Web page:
Umoja still sizzles
Show hits 12 years with a bang
UMOJA, one of South Africa's longest running musicals, still enjoys massive support from the public after 12 years of nonstop performances both in South Africa and abroad.
While popular among local audiences, these days Umoja seems to be drawing more attention from overseas tourists, who continue to flock to the theatre to see its portrayal of South Africa's recent history.
Over the weekend it once again demonstrated its enduring spirit and longevity in a venue packed to the rafters, with the audience celebrating its theatrical milestones.
This year marks Umoja's 12th anniversary and its musical home - the Victory Theatre in Orange Grove - turning 5 years old.
The mood among the audience was exuberant as the cast of Umoja traced the dramatic journey the country has travelled by performing their exciting song-and-dance sequences.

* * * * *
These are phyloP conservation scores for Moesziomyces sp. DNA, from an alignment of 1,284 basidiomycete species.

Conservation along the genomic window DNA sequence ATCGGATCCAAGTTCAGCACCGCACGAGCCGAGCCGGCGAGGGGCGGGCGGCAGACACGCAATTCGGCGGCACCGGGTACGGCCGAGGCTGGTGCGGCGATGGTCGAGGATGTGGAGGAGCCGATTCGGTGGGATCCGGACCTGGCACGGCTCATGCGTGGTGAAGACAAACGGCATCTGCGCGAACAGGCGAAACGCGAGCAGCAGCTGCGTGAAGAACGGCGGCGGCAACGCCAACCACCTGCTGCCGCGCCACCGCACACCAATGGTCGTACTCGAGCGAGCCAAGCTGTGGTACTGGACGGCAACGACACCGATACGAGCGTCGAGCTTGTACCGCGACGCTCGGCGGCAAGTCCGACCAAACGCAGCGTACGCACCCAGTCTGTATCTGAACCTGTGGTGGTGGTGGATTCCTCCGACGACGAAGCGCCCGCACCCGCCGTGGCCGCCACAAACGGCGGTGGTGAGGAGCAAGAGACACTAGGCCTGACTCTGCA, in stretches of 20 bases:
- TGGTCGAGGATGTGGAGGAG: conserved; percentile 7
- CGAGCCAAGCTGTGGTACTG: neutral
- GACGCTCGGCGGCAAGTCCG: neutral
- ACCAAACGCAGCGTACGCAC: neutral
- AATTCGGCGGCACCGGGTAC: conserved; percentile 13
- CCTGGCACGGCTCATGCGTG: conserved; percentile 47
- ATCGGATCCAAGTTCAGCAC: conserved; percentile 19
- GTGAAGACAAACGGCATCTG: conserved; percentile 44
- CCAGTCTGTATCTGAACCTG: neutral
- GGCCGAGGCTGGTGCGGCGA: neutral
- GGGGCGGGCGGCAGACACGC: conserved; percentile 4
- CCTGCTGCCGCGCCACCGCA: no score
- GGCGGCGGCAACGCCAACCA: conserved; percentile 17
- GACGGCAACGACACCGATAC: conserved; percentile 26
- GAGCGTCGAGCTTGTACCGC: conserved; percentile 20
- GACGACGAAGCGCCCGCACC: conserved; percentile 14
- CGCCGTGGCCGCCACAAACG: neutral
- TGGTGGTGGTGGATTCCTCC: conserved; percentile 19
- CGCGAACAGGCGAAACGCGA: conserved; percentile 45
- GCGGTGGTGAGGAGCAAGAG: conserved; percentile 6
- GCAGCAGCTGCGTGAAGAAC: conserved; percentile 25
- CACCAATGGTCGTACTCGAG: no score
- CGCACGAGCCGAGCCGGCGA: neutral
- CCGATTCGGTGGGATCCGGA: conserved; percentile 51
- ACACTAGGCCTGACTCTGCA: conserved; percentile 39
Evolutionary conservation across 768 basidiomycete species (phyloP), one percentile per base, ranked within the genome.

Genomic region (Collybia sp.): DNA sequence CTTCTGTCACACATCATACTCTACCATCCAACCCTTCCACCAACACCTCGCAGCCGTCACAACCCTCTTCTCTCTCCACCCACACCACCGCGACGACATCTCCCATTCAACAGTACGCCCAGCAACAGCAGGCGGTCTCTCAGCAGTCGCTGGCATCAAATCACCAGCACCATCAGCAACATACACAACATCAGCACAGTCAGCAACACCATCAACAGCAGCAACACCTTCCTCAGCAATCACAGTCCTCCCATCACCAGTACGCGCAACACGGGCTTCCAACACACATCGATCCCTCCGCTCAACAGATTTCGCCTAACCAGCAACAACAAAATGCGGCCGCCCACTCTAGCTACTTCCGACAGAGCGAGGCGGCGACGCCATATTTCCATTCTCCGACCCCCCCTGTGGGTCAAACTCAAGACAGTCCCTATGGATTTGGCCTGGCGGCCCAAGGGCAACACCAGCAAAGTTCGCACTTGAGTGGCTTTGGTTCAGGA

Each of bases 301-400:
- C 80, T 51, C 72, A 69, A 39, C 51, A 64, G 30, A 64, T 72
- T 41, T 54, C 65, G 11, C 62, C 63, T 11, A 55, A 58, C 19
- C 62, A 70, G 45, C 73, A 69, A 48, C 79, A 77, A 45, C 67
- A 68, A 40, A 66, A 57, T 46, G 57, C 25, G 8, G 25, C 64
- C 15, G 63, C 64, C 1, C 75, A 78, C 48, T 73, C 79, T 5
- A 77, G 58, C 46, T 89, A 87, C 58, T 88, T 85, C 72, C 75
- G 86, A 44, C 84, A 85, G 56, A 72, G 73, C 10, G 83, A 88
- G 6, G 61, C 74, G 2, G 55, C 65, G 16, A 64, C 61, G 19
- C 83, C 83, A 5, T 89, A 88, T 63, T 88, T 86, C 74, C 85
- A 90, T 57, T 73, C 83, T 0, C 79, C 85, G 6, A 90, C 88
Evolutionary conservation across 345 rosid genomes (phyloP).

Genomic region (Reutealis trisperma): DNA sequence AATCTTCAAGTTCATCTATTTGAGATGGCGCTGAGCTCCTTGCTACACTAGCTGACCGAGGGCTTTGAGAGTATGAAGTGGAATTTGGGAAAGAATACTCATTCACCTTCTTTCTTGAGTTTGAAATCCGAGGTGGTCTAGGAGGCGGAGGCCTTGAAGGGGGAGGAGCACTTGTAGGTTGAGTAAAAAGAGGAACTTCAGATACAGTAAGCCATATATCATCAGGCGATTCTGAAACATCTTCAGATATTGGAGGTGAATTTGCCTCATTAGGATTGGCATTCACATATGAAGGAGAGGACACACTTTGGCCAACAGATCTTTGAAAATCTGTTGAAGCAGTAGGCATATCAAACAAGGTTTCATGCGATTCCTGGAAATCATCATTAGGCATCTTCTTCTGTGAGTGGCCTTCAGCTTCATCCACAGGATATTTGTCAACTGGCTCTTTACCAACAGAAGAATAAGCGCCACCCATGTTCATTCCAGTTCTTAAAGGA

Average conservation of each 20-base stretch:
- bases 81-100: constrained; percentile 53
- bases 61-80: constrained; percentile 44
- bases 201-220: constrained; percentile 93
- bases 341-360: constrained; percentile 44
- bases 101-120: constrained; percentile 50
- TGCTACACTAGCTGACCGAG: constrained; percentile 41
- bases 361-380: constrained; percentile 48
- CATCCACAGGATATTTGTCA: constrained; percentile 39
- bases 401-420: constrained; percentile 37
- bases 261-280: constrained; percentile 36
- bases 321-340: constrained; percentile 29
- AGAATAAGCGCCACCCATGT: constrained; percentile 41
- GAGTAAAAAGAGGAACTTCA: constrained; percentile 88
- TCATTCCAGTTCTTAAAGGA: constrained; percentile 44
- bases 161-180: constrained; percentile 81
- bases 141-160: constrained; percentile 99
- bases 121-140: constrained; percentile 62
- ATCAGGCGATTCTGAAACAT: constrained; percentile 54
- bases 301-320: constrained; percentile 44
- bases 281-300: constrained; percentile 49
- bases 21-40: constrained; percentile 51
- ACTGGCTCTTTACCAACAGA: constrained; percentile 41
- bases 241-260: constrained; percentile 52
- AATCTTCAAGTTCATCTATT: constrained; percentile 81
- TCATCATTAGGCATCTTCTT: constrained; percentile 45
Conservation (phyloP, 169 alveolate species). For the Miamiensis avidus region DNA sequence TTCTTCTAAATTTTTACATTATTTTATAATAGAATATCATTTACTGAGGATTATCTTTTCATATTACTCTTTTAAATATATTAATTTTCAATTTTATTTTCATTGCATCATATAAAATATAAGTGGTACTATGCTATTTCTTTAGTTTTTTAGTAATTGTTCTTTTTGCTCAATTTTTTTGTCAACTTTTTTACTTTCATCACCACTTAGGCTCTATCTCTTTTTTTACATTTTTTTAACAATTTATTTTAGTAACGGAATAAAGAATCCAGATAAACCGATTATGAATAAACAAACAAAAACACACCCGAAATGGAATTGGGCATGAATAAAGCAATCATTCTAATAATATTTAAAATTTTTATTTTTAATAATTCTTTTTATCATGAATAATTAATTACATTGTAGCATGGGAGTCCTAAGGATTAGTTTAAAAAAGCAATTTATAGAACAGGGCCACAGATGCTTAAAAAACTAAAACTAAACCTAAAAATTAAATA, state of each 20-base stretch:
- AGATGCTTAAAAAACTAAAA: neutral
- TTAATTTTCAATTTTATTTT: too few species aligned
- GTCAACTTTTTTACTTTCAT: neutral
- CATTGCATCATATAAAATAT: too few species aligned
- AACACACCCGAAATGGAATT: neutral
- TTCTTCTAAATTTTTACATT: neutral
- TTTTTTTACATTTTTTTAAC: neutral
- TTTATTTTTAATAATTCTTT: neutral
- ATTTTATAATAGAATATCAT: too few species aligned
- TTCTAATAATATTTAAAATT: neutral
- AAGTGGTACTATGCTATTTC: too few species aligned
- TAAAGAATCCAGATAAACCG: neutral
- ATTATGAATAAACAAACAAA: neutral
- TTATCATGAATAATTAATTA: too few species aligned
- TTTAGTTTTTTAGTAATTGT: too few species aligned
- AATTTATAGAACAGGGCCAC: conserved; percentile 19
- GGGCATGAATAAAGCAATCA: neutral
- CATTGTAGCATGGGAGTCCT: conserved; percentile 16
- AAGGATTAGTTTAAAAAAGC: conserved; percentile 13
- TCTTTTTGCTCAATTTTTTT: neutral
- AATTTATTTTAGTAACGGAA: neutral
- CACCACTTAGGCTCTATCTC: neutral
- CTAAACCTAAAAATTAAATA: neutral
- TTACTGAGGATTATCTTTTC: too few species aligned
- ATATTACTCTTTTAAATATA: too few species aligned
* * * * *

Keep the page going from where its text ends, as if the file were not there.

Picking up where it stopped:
From depicting what life was like in the Sophiatown of the 50s to the kwaito era of the 90s, you almost don't need a textbook to understand the political dynamics of the time since Umoja does it so well.
The dancing is energetic. the drumming magical and the songs are beautifully crafted and well executed.
But having attended the musical several times in the past I was this time left feeling that, as good as it is - as a dramatic narrative of South Africa's volatile past - there is now a need to beef up the script.
For example, producers Joe Theron, Todd Twala and Thembi Nyandeni do not tell us a lot about the existence of white South Africans during the same period, concentrating almost exclusively on depicting how the black majority negotiated their everyday existence under apartheid.
The musical does not, for example, tell us much about how whites were also affected by the former regime's crippling ideology.
For example, it is well known that not all whites supported apartheid, but the musical does not tell us much about how they responded to apartheid as ordinary individuals having to survive in their own hostile communities.